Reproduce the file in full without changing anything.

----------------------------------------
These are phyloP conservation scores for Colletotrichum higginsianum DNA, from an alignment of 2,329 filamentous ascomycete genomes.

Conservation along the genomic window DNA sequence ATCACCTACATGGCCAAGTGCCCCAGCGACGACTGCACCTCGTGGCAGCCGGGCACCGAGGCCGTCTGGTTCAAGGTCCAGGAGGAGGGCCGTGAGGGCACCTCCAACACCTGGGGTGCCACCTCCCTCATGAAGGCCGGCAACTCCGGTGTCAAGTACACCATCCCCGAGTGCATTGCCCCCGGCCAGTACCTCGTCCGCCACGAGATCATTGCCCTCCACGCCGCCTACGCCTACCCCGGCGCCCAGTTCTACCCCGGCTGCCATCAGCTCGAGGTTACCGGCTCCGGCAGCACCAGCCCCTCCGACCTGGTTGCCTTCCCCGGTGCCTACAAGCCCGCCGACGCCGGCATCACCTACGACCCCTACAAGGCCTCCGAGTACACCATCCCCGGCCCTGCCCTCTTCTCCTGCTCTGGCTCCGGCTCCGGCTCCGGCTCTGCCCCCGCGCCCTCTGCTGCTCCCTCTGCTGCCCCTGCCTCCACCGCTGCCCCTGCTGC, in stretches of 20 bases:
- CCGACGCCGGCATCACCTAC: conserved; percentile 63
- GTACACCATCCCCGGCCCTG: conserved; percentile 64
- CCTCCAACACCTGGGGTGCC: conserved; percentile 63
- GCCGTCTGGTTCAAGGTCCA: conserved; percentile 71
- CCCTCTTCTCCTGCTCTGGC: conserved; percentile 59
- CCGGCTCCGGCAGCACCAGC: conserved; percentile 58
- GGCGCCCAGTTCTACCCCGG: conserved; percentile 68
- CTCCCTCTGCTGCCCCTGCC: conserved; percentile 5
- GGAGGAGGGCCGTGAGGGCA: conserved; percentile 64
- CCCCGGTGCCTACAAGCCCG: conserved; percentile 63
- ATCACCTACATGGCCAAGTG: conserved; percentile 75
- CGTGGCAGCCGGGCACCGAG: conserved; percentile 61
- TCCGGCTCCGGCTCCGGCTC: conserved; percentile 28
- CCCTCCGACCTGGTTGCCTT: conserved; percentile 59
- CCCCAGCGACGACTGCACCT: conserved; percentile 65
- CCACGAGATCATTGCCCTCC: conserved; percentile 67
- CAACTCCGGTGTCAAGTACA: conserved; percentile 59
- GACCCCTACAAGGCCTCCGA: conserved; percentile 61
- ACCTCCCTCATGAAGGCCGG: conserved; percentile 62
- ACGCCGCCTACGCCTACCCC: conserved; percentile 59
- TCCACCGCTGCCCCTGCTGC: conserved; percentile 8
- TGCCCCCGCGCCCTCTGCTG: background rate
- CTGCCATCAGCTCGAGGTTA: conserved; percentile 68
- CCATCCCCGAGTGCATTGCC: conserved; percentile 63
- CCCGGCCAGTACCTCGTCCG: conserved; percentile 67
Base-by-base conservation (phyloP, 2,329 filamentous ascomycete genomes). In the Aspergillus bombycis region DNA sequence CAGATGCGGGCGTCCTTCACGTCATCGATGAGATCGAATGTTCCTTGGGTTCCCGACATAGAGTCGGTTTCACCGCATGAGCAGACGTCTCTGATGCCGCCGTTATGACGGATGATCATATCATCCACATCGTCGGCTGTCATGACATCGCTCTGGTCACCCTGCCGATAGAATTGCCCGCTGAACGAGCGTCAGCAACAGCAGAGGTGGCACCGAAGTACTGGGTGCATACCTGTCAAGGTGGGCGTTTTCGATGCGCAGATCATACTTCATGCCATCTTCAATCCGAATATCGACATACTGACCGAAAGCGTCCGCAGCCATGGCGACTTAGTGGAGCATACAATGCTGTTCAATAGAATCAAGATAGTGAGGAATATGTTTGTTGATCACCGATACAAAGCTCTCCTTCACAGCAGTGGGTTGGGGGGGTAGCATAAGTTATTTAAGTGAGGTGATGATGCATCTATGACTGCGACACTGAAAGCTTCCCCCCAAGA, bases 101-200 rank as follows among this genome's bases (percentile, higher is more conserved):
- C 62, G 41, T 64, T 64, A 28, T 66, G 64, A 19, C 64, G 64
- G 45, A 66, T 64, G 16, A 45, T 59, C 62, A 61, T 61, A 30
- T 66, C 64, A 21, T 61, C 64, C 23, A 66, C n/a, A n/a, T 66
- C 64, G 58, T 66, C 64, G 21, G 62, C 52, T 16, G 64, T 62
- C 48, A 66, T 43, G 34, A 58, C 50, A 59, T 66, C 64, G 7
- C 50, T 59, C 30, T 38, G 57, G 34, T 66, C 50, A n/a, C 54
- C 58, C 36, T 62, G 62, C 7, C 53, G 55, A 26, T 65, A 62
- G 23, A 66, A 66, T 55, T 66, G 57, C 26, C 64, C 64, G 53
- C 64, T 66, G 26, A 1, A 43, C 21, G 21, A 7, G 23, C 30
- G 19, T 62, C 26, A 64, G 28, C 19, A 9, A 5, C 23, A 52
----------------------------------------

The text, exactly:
These are phyloP conservation scores for Colletotrichum higginsianum DNA, from an alignment of 2,329 filamentous ascomycete genomes.

Conservation along the genomic window DNA sequence ATCACCTACATGGCCAAGTGCCCCAGCGACGACTGCACCTCGTGGCAGCCGGGCACCGAGGCCGTCTGGTTCAAGGTCCAGGAGGAGGGCCGTGAGGGCACCTCCAACACCTGGGGTGCCACCTCCCTCATGAAGGCCGGCAACTCCGGTGTCAAGTACACCATCCCCGAGTGCATTGCCCCCGGCCAGTACCTCGTCCGCCACGAGATCATTGCCCTCCACGCCGCCTACGCCTACCCCGGCGCCCAGTTCTACCCCGGCTGCCATCAGCTCGAGGTTACCGGCTCCGGCAGCACCAGCCCCTCCGACCTGGTTGCCTTCCCCGGTGCCTACAAGCCCGCCGACGCCGGCATCACCTACGACCCCTACAAGGCCTCCGAGTACACCATCCCCGGCCCTGCCCTCTTCTCCTGCTCTGGCTCCGGCTCCGGCTCCGGCTCTGCCCCCGCGCCCTCTGCTGCTCCCTCTGCTGCCCCTGCCTCCACCGCTGCCCCTGCTGC, in stretches of 20 bases:
- CCGACGCCGGCATCACCTAC: conserved; percentile 63
- GTACACCATCCCCGGCCCTG: conserved; percentile 64
- CCTCCAACACCTGGGGTGCC: conserved; percentile 63
- GCCGTCTGGTTCAAGGTCCA: conserved; percentile 71
- CCCTCTTCTCCTGCTCTGGC: conserved; percentile 59
- CCGGCTCCGGCAGCACCAGC: conserved; percentile 58
- GGCGCCCAGTTCTACCCCGG: conserved; percentile 68
- CTCCCTCTGCTGCCCCTGCC: conserved; percentile 5
- GGAGGAGGGCCGTGAGGGCA: conserved; percentile 64
- CCCCGGTGCCTACAAGCCCG: conserved; percentile 63
- ATCACCTACATGGCCAAGTG: conserved; percentile 75
- CGTGGCAGCCGGGCACCGAG: conserved; percentile 61
- TCCGGCTCCGGCTCCGGCTC: conserved; percentile 28
- CCCTCCGACCTGGTTGCCTT: conserved; percentile 59
- CCCCAGCGACGACTGCACCT: conserved; percentile 65
- CCACGAGATCATTGCCCTCC: conserved; percentile 67
- CAACTCCGGTGTCAAGTACA: conserved; percentile 59
- GACCCCTACAAGGCCTCCGA: conserved; percentile 61
- ACCTCCCTCATGAAGGCCGG: conserved; percentile 62
- ACGCCGCCTACGCCTACCCC: conserved; percentile 59
- TCCACCGCTGCCCCTGCTGC: conserved; percentile 8
- TGCCCCCGCGCCCTCTGCTG: background rate
- CTGCCATCAGCTCGAGGTTA: conserved; percentile 68
- CCATCCCCGAGTGCATTGCC: conserved; percentile 63
- CCCGGCCAGTACCTCGTCCG: conserved; percentile 67
Base-by-base conservation (phyloP, 2,329 filamentous ascomycete genomes). In the Aspergillus bombycis region DNA sequence CAGATGCGGGCGTCCTTCACGTCATCGATGAGATCGAATGTTCCTTGGGTTCCCGACATAGAGTCGGTTTCACCGCATGAGCAGACGTCTCTGATGCCGCCGTTATGACGGATGATCATATCATCCACATCGTCGGCTGTCATGACATCGCTCTGGTCACCCTGCCGATAGAATTGCCCGCTGAACGAGCGTCAGCAACAGCAGAGGTGGCACCGAAGTACTGGGTGCATACCTGTCAAGGTGGGCGTTTTCGATGCGCAGATCATACTTCATGCCATCTTCAATCCGAATATCGACATACTGACCGAAAGCGTCCGCAGCCATGGCGACTTAGTGGAGCATACAATGCTGTTCAATAGAATCAAGATAGTGAGGAATATGTTTGTTGATCACCGATACAAAGCTCTCCTTCACAGCAGTGGGTTGGGGGGGTAGCATAAGTTATTTAAGTGAGGTGATGATGCATCTATGACTGCGACACTGAAAGCTTCCCCCCAAGA, bases 101-200 rank as follows among this genome's bases (percentile, higher is more conserved):
- C 62, G 41, T 64, T 64, A 28, T 66, G 64, A 19, C 64, G 64
- G 45, A 66, T 64, G 16, A 45, T 59, C 62, A 61, T 61, A 30
- T 66, C 64, A 21, T 61, C 64, C 23, A 66, C n/a, A n/a, T 66
- C 64, G 58, T 66, C 64, G 21, G 62, C 52, T 16, G 64, T 62
- C 48, A 66, T 43, G 34, A 58, C 50, A 59, T 66, C 64, G 7
- C 50, T 59, C 30, T 38, G 57, G 34, T 66, C 50, A n/a, C 54
- C 58, C 36, T 62, G 62, C 7, C 53, G 55, A 26, T 65, A 62
- G 23, A 66, A 66, T 55, T 66, G 57, C 26, C 64, C 64, G 53
- C 64, T 66, G 26, A 1, A 43, C 21, G 21, A 7, G 23, C 30
- G 19, T 62, C 26, A 64, G 28, C 19, A 9, A 5, C 23, A 52